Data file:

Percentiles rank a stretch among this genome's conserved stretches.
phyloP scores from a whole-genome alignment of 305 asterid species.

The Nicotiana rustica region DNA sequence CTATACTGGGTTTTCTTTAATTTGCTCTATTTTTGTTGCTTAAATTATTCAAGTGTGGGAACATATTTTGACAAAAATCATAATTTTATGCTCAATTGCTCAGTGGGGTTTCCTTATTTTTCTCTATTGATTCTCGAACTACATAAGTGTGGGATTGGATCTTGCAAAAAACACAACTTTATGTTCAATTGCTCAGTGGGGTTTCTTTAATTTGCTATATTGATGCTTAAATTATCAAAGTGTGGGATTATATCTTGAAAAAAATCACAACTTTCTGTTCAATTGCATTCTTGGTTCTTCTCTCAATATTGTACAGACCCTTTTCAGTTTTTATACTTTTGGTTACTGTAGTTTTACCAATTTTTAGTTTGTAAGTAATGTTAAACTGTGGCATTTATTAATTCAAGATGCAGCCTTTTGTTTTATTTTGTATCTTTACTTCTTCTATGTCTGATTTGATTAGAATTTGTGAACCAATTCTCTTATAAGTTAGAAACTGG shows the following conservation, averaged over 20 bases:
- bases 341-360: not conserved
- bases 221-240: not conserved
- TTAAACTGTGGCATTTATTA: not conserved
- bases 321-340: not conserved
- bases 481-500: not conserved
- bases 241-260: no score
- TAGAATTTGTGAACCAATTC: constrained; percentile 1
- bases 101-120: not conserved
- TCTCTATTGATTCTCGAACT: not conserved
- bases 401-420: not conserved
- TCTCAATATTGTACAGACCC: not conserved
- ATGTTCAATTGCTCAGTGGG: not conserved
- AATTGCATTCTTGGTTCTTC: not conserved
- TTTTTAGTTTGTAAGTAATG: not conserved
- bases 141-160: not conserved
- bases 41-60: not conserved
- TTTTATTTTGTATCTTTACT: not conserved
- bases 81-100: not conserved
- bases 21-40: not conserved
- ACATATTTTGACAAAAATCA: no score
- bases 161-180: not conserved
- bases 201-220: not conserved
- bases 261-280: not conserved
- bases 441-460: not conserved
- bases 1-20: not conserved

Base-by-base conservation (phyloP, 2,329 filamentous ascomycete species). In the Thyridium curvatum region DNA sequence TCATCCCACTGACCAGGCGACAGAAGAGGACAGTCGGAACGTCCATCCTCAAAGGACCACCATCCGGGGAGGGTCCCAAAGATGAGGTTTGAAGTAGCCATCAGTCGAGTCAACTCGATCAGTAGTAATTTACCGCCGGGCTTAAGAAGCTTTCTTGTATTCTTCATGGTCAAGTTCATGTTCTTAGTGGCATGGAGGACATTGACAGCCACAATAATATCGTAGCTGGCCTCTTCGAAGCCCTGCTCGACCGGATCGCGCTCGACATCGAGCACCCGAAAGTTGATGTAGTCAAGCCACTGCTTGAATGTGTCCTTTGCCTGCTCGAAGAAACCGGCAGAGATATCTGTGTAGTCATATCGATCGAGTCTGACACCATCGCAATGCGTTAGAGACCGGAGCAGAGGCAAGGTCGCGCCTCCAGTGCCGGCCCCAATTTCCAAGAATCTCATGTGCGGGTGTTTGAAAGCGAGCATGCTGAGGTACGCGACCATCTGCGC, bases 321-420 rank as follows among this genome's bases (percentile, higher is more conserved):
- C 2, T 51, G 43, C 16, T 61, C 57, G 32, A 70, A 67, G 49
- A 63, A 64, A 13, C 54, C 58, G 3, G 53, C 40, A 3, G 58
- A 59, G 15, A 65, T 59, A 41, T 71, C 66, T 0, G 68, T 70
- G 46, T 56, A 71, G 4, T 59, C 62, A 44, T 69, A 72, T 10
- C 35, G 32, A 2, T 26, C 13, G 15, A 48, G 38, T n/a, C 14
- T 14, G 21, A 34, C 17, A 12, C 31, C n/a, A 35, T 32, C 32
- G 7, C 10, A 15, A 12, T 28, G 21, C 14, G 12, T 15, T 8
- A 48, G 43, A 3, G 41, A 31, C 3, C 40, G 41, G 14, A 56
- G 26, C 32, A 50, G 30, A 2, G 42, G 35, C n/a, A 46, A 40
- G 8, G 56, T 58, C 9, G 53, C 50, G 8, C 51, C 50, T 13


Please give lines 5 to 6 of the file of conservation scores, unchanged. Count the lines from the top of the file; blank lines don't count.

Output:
- bases 221-240: not conserved
- TTAAACTGTGGCATTTATTA: not conserved